6. Be constantly attentive to employee wellbeing
Some of this has been answered already in point 5 above; and we need to remain alert to this. If you are managing by outcomes, are you aware of the number of extra hours being put in by some team members to reach those goals? Are the expectations too great resulting in a lack of division between work and home? The opposite could also be true. What has been the impact of months of remote working and no face-to-face time (other than over video) on individuals and the team? What about the extra stresses some are facing with partners who still are not working? We may not be able to solve all their issues, but we can show the human side of leadership and demonstrate that we care.
7. You’ll have to run meetings differently
In our own business we’ve seen the positive impact of scheduling meetings that finish 5 minutes before the hour. We’ve been training our clients for years on the need to design meetings for effectiveness: if a meeting only needs to be 30 minutes, then don’t schedule an hour, if you only need those 5 people then don’t invite the other 10. Not only should we be more aware of the time that people are spending in meetings but as we move into a hybrid world, we should also remain alert to exactly what used to happen in conference calls pre-COVID. Do you remember those days when you were on the train or in café, dialling into a conference call where most attendees were in the room? Constantly being unable to hear all of the conversations taking place and sometimes not knowing who was there? Our meeting disciplines should also change. I read recently about one organisation that has decided to run all meetings with remote participants from personal desktops so that everyone is equal and ensuring that there is no FOMO for those at the end of a laptop or phone.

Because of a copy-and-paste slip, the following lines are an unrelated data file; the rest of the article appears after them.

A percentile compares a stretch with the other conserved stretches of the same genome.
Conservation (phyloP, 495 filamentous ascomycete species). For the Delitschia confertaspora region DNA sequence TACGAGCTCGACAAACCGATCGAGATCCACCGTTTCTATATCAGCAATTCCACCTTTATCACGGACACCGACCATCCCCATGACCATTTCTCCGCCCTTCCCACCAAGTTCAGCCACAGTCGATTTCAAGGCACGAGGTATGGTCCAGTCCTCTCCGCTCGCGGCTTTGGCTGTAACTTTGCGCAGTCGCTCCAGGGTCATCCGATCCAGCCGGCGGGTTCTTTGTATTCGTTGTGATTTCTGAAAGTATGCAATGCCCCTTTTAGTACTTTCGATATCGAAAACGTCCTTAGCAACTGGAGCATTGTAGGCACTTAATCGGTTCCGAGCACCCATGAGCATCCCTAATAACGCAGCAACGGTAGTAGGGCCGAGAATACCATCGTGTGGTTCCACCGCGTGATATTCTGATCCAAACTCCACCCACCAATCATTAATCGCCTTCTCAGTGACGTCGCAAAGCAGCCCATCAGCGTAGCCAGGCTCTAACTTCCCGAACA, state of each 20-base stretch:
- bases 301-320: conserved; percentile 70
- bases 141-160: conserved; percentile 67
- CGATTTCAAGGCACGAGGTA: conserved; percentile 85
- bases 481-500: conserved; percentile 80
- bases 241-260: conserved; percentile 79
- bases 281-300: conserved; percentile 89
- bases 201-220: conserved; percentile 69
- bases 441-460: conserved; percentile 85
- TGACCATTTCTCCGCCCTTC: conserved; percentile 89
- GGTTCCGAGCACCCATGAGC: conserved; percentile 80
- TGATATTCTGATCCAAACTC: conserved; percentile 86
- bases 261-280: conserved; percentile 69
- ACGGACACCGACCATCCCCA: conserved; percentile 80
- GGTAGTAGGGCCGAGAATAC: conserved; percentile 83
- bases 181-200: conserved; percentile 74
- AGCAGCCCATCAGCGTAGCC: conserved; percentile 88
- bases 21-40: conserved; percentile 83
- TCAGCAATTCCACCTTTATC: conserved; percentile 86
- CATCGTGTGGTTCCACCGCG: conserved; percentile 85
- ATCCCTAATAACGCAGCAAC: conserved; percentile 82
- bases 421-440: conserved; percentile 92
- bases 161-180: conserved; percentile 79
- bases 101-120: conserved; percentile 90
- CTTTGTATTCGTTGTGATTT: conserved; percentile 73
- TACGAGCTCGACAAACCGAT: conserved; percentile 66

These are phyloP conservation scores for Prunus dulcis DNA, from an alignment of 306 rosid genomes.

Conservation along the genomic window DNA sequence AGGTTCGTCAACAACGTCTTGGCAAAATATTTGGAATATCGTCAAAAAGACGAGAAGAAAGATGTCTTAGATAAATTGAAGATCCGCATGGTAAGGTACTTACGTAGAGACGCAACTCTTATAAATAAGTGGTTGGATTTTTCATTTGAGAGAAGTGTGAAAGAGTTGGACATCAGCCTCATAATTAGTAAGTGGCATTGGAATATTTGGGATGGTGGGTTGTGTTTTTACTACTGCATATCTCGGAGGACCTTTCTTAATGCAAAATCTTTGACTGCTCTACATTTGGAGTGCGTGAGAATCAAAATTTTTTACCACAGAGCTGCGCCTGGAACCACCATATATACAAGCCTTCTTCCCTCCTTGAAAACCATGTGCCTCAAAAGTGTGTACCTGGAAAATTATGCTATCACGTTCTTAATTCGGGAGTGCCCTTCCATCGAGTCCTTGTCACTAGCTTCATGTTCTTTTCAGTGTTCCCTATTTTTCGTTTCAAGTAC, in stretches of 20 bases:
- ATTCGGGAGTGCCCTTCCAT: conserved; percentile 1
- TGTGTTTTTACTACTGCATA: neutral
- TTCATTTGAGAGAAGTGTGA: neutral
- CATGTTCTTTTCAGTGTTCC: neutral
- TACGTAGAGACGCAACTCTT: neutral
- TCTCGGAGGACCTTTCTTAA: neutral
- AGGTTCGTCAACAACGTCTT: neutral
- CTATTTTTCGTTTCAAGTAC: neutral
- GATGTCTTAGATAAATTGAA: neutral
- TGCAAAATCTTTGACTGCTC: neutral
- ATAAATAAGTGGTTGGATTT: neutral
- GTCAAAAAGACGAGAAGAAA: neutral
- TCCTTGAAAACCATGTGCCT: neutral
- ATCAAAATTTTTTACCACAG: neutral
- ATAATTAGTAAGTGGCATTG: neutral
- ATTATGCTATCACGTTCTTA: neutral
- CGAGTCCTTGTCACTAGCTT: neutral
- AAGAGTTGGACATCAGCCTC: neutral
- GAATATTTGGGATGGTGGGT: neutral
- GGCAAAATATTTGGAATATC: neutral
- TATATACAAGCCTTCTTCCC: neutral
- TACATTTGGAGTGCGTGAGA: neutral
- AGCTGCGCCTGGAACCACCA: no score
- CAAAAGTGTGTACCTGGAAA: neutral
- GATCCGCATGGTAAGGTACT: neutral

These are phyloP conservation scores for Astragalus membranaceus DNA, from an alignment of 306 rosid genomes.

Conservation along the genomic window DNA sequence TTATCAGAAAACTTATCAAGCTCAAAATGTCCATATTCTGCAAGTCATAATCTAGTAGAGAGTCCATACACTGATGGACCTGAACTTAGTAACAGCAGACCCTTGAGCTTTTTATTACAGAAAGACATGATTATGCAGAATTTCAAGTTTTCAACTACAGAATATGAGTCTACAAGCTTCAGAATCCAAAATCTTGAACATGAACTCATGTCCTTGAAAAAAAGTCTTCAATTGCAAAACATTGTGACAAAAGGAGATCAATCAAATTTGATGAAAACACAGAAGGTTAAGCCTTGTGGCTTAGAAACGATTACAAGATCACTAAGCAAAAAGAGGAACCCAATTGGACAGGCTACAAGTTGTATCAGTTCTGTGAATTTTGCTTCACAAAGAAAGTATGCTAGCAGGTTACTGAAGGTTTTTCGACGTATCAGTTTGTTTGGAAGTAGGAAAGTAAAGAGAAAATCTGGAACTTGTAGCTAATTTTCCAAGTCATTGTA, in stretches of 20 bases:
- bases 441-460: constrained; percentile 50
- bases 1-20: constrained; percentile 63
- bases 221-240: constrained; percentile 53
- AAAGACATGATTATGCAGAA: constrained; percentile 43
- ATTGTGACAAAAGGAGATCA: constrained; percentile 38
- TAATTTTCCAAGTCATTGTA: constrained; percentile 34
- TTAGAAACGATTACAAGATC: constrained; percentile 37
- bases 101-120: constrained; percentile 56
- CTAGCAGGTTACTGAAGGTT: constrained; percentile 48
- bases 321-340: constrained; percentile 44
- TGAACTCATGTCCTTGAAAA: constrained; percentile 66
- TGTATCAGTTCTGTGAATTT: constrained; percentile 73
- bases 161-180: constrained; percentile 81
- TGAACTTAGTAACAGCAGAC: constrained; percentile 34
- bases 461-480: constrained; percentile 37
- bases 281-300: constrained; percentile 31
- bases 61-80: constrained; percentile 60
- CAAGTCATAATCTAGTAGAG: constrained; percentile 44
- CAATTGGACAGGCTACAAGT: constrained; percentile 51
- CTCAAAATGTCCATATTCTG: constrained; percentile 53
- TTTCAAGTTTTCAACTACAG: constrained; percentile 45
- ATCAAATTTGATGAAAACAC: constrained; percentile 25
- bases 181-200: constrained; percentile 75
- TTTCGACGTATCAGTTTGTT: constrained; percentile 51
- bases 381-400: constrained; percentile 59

If you believe that hybrid working is here to stay, then we must adapt our ways of working, our leadership, our systems and performance management approaches so that we get the best from our teams and enable success across the enterprise. Leaving things to chance has never been the best recipe for success and neither should you assume that because you have managed through the last months that success is assured into the future.
By thinking about these concepts:
- Place and time
- Inclusion and fairness
- Rules and ways of working
and taking appropriate action, hybrid working will be successful and we will reap the benefits of these new ways of working that will be with us for years to come.
James Rosenegk is Head of Organisational Excellence Operations at Gobeyond Partners. A dynamic and skilled trainer, facilitator, mentor and coach to all organisational levels from Board Room to Front Line, James has more than 20 years’ experience leading change and improvement within multiple business sectors; both public and private. Find out more.